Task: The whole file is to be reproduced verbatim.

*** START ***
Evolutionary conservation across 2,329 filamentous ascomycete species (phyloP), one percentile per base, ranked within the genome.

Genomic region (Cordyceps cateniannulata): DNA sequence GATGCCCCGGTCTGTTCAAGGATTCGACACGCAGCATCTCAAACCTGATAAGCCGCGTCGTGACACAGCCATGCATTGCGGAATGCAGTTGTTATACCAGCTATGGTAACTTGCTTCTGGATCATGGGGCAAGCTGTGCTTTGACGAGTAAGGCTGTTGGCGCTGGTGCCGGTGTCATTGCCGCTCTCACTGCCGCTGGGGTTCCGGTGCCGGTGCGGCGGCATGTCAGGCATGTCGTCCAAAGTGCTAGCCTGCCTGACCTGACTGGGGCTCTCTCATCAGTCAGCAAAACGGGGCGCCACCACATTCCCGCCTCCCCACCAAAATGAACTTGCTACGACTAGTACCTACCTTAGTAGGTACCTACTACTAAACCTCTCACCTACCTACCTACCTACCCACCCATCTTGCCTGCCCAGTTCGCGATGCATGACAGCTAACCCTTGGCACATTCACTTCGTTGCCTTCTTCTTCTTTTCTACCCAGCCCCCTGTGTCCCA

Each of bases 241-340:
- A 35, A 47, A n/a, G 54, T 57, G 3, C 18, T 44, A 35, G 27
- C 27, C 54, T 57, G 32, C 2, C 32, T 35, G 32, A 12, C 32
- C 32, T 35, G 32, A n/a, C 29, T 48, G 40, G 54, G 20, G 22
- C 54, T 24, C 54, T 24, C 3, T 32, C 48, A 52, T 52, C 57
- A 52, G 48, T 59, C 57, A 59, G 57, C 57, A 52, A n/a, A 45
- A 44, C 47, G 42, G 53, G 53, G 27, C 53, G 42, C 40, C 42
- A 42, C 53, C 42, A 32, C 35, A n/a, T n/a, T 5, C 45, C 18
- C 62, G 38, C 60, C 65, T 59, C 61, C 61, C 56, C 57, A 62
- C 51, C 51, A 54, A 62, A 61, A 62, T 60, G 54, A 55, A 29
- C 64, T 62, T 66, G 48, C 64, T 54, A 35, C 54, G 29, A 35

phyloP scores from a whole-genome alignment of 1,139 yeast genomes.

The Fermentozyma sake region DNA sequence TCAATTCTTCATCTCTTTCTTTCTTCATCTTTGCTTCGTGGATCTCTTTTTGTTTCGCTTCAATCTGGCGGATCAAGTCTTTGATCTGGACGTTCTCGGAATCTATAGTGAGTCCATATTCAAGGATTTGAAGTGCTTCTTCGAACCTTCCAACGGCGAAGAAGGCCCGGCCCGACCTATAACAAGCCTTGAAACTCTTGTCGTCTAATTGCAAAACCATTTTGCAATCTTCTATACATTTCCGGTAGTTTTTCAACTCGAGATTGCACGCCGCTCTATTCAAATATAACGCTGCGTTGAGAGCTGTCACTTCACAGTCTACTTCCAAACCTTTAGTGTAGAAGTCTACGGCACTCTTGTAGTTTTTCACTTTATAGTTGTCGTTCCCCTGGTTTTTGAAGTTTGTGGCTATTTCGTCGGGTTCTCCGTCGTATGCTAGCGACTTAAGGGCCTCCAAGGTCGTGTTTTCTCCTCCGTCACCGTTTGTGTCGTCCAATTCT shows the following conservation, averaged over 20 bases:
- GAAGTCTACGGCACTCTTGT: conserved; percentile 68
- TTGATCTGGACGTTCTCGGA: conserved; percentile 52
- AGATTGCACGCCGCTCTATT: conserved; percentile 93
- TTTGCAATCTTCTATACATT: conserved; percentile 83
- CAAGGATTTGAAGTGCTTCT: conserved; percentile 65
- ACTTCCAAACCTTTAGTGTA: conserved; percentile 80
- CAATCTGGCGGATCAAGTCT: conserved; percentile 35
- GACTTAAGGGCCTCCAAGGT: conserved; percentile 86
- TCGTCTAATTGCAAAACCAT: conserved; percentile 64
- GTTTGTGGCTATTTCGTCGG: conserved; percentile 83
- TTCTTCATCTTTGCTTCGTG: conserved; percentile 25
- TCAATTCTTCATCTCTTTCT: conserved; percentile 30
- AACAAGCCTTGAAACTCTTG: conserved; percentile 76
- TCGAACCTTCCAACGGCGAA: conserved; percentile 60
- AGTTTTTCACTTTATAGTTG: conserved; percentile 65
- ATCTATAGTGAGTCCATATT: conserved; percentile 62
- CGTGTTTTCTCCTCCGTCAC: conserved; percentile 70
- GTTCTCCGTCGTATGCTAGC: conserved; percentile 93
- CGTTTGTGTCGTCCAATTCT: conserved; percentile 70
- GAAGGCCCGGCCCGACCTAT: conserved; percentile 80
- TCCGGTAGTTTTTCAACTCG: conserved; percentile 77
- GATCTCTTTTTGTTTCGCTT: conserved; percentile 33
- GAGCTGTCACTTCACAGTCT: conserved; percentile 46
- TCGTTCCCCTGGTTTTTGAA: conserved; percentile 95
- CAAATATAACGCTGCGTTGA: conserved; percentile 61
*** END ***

Evolutionary conservation across 2,329 filamentous ascomycete species (phyloP), one percentile per base, ranked within the genome.

Genomic region (Cordyceps cateniannulata): DNA sequence GATGCCCCGGTCTGTTCAAGGATTCGACACGCAGCATCTCAAACCTGATAAGCCGCGTCGTGACACAGCCATGCATTGCGGAATGCAGTTGTTATACCAGCTATGGTAACTTGCTTCTGGATCATGGGGCAAGCTGTGCTTTGACGAGTAAGGCTGTTGGCGCTGGTGCCGGTGTCATTGCCGCTCTCACTGCCGCTGGGGTTCCGGTGCCGGTGCGGCGGCATGTCAGGCATGTCGTCCAAAGTGCTAGCCTGCCTGACCTGACTGGGGCTCTCTCATCAGTCAGCAAAACGGGGCGCCACCACATTCCCGCCTCCCCACCAAAATGAACTTGCTACGACTAGTACCTACCTTAGTAGGTACCTACTACTAAACCTCTCACCTACCTACCTACCTACCCACCCATCTTGCCTGCCCAGTTCGCGATGCATGACAGCTAACCCTTGGCACATTCACTTCGTTGCCTTCTTCTTCTTTTCTACCCAGCCCCCTGTGTCCCA

Each of bases 241-340:
- A 35, A 47, A n/a, G 54, T 57, G 3, C 18, T 44, A 35, G 27
- C 27, C 54, T 57, G 32, C 2, C 32, T 35, G 32, A 12, C 32
- C 32, T 35, G 32, A n/a, C 29, T 48, G 40, G 54, G 20, G 22
- C 54, T 24, C 54, T 24, C 3, T 32, C 48, A 52, T 52, C 57
- A 52, G 48, T 59, C 57, A 59, G 57, C 57, A 52, A n/a, A 45
- A 44, C 47, G 42, G 53, G 53, G 27, C 53, G 42, C 40, C 42
- A 42, C 53, C 42, A 32, C 35, A n/a, T n/a, T 5, C 45, C 18
- C 62, G 38, C 60, C 65, T 59, C 61, C 61, C 56, C 57, A 62
- C 51, C 51, A 54, A 62, A 61, A 62, T 60, G 54, A 55, A 29
- C 64, T 62, T 66, G 48, C 64, T 54, A 35, C 54, G 29, A 35

phyloP scores from a whole-genome alignment of 1,139 yeast genomes.

The Fermentozyma sake region DNA sequence TCAATTCTTCATCTCTTTCTTTCTTCATCTTTGCTTCGTGGATCTCTTTTTGTTTCGCTTCAATCTGGCGGATCAAGTCTTTGATCTGGACGTTCTCGGAATCTATAGTGAGTCCATATTCAAGGATTTGAAGTGCTTCTTCGAACCTTCCAACGGCGAAGAAGGCCCGGCCCGACCTATAACAAGCCTTGAAACTCTTGTCGTCTAATTGCAAAACCATTTTGCAATCTTCTATACATTTCCGGTAGTTTTTCAACTCGAGATTGCACGCCGCTCTATTCAAATATAACGCTGCGTTGAGAGCTGTCACTTCACAGTCTACTTCCAAACCTTTAGTGTAGAAGTCTACGGCACTCTTGTAGTTTTTCACTTTATAGTTGTCGTTCCCCTGGTTTTTGAAGTTTGTGGCTATTTCGTCGGGTTCTCCGTCGTATGCTAGCGACTTAAGGGCCTCCAAGGTCGTGTTTTCTCCTCCGTCACCGTTTGTGTCGTCCAATTCT shows the following conservation, averaged over 20 bases:
- GAAGTCTACGGCACTCTTGT: conserved; percentile 68
- TTGATCTGGACGTTCTCGGA: conserved; percentile 52
- AGATTGCACGCCGCTCTATT: conserved; percentile 93
- TTTGCAATCTTCTATACATT: conserved; percentile 83
- CAAGGATTTGAAGTGCTTCT: conserved; percentile 65
- ACTTCCAAACCTTTAGTGTA: conserved; percentile 80
- CAATCTGGCGGATCAAGTCT: conserved; percentile 35
- GACTTAAGGGCCTCCAAGGT: conserved; percentile 86
- TCGTCTAATTGCAAAACCAT: conserved; percentile 64
- GTTTGTGGCTATTTCGTCGG: conserved; percentile 83
- TTCTTCATCTTTGCTTCGTG: conserved; percentile 25
- TCAATTCTTCATCTCTTTCT: conserved; percentile 30
- AACAAGCCTTGAAACTCTTG: conserved; percentile 76
- TCGAACCTTCCAACGGCGAA: conserved; percentile 60
- AGTTTTTCACTTTATAGTTG: conserved; percentile 65
- ATCTATAGTGAGTCCATATT: conserved; percentile 62
- CGTGTTTTCTCCTCCGTCAC: conserved; percentile 70
- GTTCTCCGTCGTATGCTAGC: conserved; percentile 93
- CGTTTGTGTCGTCCAATTCT: conserved; percentile 70
- GAAGGCCCGGCCCGACCTAT: conserved; percentile 80
- TCCGGTAGTTTTTCAACTCG: conserved; percentile 77
- GATCTCTTTTTGTTTCGCTT: conserved; percentile 33
- GAGCTGTCACTTCACAGTCT: conserved; percentile 46
- TCGTTCCCCTGGTTTTTGAA: conserved; percentile 95
- CAAATATAACGCTGCGTTGA: conserved; percentile 61